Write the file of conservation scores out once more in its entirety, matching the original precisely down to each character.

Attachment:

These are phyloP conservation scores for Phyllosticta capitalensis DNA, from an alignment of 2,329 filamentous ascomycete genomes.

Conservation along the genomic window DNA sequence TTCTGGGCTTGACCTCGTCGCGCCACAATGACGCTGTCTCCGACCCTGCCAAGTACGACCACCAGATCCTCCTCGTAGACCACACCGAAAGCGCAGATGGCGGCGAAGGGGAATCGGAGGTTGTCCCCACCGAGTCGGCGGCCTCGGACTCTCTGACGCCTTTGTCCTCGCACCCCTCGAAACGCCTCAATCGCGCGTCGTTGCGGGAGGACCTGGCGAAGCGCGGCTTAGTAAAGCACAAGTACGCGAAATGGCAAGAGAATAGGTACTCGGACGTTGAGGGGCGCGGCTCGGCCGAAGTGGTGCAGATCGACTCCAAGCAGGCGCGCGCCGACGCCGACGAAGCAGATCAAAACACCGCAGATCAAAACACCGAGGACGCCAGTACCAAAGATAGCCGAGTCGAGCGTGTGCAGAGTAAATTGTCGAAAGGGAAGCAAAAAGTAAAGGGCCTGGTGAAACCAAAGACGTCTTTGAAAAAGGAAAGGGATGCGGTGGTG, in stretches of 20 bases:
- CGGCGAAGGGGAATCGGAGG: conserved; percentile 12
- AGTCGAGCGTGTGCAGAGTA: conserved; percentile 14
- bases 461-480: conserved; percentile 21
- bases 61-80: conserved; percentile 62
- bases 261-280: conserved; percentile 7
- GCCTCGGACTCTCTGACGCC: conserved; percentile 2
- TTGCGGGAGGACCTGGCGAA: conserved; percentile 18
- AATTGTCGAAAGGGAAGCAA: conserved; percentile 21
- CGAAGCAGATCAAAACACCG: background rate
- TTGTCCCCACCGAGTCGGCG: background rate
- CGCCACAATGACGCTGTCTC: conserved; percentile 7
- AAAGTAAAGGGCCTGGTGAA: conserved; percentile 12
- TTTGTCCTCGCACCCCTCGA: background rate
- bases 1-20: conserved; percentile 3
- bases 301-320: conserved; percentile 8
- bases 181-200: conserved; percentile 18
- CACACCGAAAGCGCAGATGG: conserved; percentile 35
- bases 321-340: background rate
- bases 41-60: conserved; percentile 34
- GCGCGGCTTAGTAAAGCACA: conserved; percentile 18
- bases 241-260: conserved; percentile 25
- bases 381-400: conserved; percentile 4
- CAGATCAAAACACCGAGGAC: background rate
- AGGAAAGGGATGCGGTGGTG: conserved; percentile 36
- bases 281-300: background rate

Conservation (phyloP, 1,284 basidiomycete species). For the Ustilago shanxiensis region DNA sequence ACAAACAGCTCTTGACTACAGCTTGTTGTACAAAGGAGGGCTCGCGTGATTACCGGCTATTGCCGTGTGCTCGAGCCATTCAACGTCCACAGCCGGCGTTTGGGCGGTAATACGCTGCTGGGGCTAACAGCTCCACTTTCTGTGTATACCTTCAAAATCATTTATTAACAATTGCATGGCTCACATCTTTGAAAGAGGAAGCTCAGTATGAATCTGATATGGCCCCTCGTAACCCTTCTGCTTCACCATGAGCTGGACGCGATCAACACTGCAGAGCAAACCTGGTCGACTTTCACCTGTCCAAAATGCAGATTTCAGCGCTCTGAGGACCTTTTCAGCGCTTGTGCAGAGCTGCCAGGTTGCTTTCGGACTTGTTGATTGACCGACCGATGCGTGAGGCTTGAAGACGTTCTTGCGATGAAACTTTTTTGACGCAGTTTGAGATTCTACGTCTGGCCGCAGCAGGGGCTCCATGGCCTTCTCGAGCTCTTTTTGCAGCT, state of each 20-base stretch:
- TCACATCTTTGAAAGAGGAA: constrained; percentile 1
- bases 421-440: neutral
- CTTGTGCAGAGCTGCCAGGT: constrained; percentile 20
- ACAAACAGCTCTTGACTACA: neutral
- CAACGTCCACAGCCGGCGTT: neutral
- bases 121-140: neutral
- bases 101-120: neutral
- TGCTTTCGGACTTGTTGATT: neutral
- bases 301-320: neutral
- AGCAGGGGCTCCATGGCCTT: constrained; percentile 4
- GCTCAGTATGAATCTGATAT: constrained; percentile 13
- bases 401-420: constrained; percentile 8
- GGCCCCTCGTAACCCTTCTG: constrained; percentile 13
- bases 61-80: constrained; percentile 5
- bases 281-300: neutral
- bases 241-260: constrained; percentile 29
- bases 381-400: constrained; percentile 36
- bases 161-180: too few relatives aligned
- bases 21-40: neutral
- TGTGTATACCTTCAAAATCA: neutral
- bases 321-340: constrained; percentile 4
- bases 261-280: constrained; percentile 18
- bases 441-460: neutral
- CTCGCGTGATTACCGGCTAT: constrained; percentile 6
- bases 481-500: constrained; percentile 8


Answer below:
These are phyloP conservation scores for Phyllosticta capitalensis DNA, from an alignment of 2,329 filamentous ascomycete genomes.

Conservation along the genomic window DNA sequence TTCTGGGCTTGACCTCGTCGCGCCACAATGACGCTGTCTCCGACCCTGCCAAGTACGACCACCAGATCCTCCTCGTAGACCACACCGAAAGCGCAGATGGCGGCGAAGGGGAATCGGAGGTTGTCCCCACCGAGTCGGCGGCCTCGGACTCTCTGACGCCTTTGTCCTCGCACCCCTCGAAACGCCTCAATCGCGCGTCGTTGCGGGAGGACCTGGCGAAGCGCGGCTTAGTAAAGCACAAGTACGCGAAATGGCAAGAGAATAGGTACTCGGACGTTGAGGGGCGCGGCTCGGCCGAAGTGGTGCAGATCGACTCCAAGCAGGCGCGCGCCGACGCCGACGAAGCAGATCAAAACACCGCAGATCAAAACACCGAGGACGCCAGTACCAAAGATAGCCGAGTCGAGCGTGTGCAGAGTAAATTGTCGAAAGGGAAGCAAAAAGTAAAGGGCCTGGTGAAACCAAAGACGTCTTTGAAAAAGGAAAGGGATGCGGTGGTG, in stretches of 20 bases:
- CGGCGAAGGGGAATCGGAGG: conserved; percentile 12
- AGTCGAGCGTGTGCAGAGTA: conserved; percentile 14
- bases 461-480: conserved; percentile 21
- bases 61-80: conserved; percentile 62
- bases 261-280: conserved; percentile 7
- GCCTCGGACTCTCTGACGCC: conserved; percentile 2
- TTGCGGGAGGACCTGGCGAA: conserved; percentile 18
- AATTGTCGAAAGGGAAGCAA: conserved; percentile 21
- CGAAGCAGATCAAAACACCG: background rate
- TTGTCCCCACCGAGTCGGCG: background rate
- CGCCACAATGACGCTGTCTC: conserved; percentile 7
- AAAGTAAAGGGCCTGGTGAA: conserved; percentile 12
- TTTGTCCTCGCACCCCTCGA: background rate
- bases 1-20: conserved; percentile 3
- bases 301-320: conserved; percentile 8
- bases 181-200: conserved; percentile 18
- CACACCGAAAGCGCAGATGG: conserved; percentile 35
- bases 321-340: background rate
- bases 41-60: conserved; percentile 34
- GCGCGGCTTAGTAAAGCACA: conserved; percentile 18
- bases 241-260: conserved; percentile 25
- bases 381-400: conserved; percentile 4
- CAGATCAAAACACCGAGGAC: background rate
- AGGAAAGGGATGCGGTGGTG: conserved; percentile 36
- bases 281-300: background rate

Conservation (phyloP, 1,284 basidiomycete species). For the Ustilago shanxiensis region DNA sequence ACAAACAGCTCTTGACTACAGCTTGTTGTACAAAGGAGGGCTCGCGTGATTACCGGCTATTGCCGTGTGCTCGAGCCATTCAACGTCCACAGCCGGCGTTTGGGCGGTAATACGCTGCTGGGGCTAACAGCTCCACTTTCTGTGTATACCTTCAAAATCATTTATTAACAATTGCATGGCTCACATCTTTGAAAGAGGAAGCTCAGTATGAATCTGATATGGCCCCTCGTAACCCTTCTGCTTCACCATGAGCTGGACGCGATCAACACTGCAGAGCAAACCTGGTCGACTTTCACCTGTCCAAAATGCAGATTTCAGCGCTCTGAGGACCTTTTCAGCGCTTGTGCAGAGCTGCCAGGTTGCTTTCGGACTTGTTGATTGACCGACCGATGCGTGAGGCTTGAAGACGTTCTTGCGATGAAACTTTTTTGACGCAGTTTGAGATTCTACGTCTGGCCGCAGCAGGGGCTCCATGGCCTTCTCGAGCTCTTTTTGCAGCT, state of each 20-base stretch:
- TCACATCTTTGAAAGAGGAA: constrained; percentile 1
- bases 421-440: neutral
- CTTGTGCAGAGCTGCCAGGT: constrained; percentile 20
- ACAAACAGCTCTTGACTACA: neutral
- CAACGTCCACAGCCGGCGTT: neutral
- bases 121-140: neutral
- bases 101-120: neutral
- TGCTTTCGGACTTGTTGATT: neutral
- bases 301-320: neutral
- AGCAGGGGCTCCATGGCCTT: constrained; percentile 4
- GCTCAGTATGAATCTGATAT: constrained; percentile 13
- bases 401-420: constrained; percentile 8
- GGCCCCTCGTAACCCTTCTG: constrained; percentile 13
- bases 61-80: constrained; percentile 5
- bases 281-300: neutral
- bases 241-260: constrained; percentile 29
- bases 381-400: constrained; percentile 36
- bases 161-180: too few relatives aligned
- bases 21-40: neutral
- TGTGTATACCTTCAAAATCA: neutral
- bases 321-340: constrained; percentile 4
- bases 261-280: constrained; percentile 18
- bases 441-460: neutral
- CTCGCGTGATTACCGGCTAT: constrained; percentile 6
- bases 481-500: constrained; percentile 8